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Even within extremism context, gender stereotypes exist — researcher

By Ana V. Ibáñez Prieto - Mar 31,2018 - Last updated at Mar 31,2018

AMMAN — “The portrayal of extremist women in media systematically detaches the perpetrators of any political convictions, attributing their actions to mere emotions and impacting the treatment of their cases in court,” journalist and researcher Victoria Silva said.

Silva's remarks came during a conference on Wednesday at the Cervantes Institute in Amman, where she provided attendees with an overview of her comparative research on reports about women engaged with violent extremism and their male counterparts. 

Silva is an independent researcher based in Amman, specialised in international security, extremism and terrorism in the Middle East and North Africa region. She is a contributor at the Spanish Institute for Strategic Studies, and her work has been published at Esglobal, Política Exterior and the academic magazine Relaciones Internacionales, among others.

“The lack of accessible information results in stereotyped treatments in media, accentuating the confusion and lack of comprehension over the phenomenon,” the researcher added.

Regarding the overall picture on global media, Silva noted that “while most extremist men are represented as reasonable individuals who make a decision based on political convictions, women are represented as deviated from their natural role, triggered by emotions and easily manipulated”. 

Elaborating on this idea, the researcher identified three main narratives applied to extremist women in media, explaining that the perpetrators of attacks are either represented as “mothers following their protective instinct, so-called monsters affected by mental disorders and driven away from their femininity, or sexually deviated beings manipulated by the men”.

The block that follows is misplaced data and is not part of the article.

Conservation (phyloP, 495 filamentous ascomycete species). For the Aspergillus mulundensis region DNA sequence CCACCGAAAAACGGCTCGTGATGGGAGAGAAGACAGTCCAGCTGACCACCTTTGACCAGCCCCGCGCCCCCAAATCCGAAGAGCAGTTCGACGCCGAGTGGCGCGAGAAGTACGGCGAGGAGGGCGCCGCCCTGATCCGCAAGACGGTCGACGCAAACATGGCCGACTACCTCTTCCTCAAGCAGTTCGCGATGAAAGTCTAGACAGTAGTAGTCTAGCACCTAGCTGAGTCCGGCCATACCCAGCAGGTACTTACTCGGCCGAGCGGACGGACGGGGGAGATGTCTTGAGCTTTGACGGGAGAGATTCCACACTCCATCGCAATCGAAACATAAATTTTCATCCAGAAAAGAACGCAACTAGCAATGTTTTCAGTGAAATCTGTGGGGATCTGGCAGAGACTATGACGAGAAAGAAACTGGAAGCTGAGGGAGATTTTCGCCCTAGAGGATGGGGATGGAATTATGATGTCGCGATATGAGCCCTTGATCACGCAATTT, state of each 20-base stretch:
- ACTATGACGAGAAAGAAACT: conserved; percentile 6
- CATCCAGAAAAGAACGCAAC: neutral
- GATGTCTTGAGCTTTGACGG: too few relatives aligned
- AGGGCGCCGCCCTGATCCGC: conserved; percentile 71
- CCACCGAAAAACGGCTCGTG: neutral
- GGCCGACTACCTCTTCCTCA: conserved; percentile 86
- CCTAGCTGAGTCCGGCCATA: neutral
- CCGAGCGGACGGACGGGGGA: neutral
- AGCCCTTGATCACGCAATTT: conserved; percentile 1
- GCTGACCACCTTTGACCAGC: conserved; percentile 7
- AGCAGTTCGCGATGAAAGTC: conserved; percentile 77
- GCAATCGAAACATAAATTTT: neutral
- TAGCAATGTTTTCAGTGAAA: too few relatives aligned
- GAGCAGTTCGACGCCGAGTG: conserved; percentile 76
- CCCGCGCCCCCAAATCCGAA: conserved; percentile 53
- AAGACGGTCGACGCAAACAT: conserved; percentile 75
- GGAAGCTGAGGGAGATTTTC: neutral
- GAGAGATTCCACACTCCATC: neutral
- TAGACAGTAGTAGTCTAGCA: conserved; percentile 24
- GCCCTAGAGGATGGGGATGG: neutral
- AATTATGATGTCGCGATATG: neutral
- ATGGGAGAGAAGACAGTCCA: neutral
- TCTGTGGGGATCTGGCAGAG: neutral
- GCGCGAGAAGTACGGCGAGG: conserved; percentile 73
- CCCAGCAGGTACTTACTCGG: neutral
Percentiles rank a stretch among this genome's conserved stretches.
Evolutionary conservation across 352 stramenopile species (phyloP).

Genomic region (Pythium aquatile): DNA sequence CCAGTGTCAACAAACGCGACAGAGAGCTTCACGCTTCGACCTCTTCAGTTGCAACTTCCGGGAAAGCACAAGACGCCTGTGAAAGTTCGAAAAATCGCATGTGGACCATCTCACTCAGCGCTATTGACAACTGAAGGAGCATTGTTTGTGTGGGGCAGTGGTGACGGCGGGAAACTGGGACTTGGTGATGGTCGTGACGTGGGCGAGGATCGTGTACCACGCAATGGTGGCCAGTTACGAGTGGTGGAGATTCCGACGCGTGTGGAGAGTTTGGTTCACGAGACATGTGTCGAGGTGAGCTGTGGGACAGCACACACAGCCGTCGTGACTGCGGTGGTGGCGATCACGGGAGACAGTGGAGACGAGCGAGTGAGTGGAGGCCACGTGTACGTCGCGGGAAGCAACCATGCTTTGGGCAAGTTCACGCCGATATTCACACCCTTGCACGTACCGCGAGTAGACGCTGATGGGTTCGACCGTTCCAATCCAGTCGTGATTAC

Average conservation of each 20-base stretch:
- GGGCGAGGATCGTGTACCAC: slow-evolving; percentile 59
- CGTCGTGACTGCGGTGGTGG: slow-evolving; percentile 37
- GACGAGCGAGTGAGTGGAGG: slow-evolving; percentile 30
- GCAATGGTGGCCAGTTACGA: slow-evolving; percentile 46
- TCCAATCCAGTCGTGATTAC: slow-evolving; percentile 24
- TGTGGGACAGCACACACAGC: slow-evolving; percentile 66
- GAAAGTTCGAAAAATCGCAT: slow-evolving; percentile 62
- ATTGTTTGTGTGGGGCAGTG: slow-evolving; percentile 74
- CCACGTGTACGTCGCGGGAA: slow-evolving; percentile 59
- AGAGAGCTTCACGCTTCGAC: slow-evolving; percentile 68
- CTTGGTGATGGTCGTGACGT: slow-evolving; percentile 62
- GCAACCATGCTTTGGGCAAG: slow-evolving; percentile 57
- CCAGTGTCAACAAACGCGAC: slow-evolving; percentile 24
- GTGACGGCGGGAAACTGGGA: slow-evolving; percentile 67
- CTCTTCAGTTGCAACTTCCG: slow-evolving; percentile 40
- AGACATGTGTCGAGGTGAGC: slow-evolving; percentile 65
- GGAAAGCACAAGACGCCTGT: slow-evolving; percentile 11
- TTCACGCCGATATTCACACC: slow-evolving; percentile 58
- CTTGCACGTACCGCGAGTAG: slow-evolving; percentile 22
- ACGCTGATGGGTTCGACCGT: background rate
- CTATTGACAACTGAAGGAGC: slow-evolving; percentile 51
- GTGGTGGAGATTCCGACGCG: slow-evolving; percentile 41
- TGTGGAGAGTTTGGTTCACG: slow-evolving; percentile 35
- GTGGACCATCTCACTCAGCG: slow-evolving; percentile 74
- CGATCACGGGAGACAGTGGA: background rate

“Triggered by the growing international interest in this phenomenon, media outlets fall victims to a lack of interest in knowing the real causes behind violent extremism perpetrated by women, using different techniques in order to attract the attention of readers and polarise the popular opinion,” Silva continued, noting that such treatment can eventually affect court sentences by misleading on the state of the individual when performing the attack and the reasons behind it. 

“The decision whether to engage or not with violent extremism is a complex choice motivated by several factors that vary from one person to another regardless of their gender,” the researcher concluded, highlighting the importance of recognising the perpetrators’ self capacity to decide while constricted by their own specific context.

The issue was also addressed by a recent report issued by the West Asia-North Africa Institute, which found that despite the Daesh terror group's military retreat in the Arab region, many of the drivers that pushed individuals to join the violent extremist group have not been addressed, leading ultra-radical groups to adjust their recruitment techniques accordingly. 

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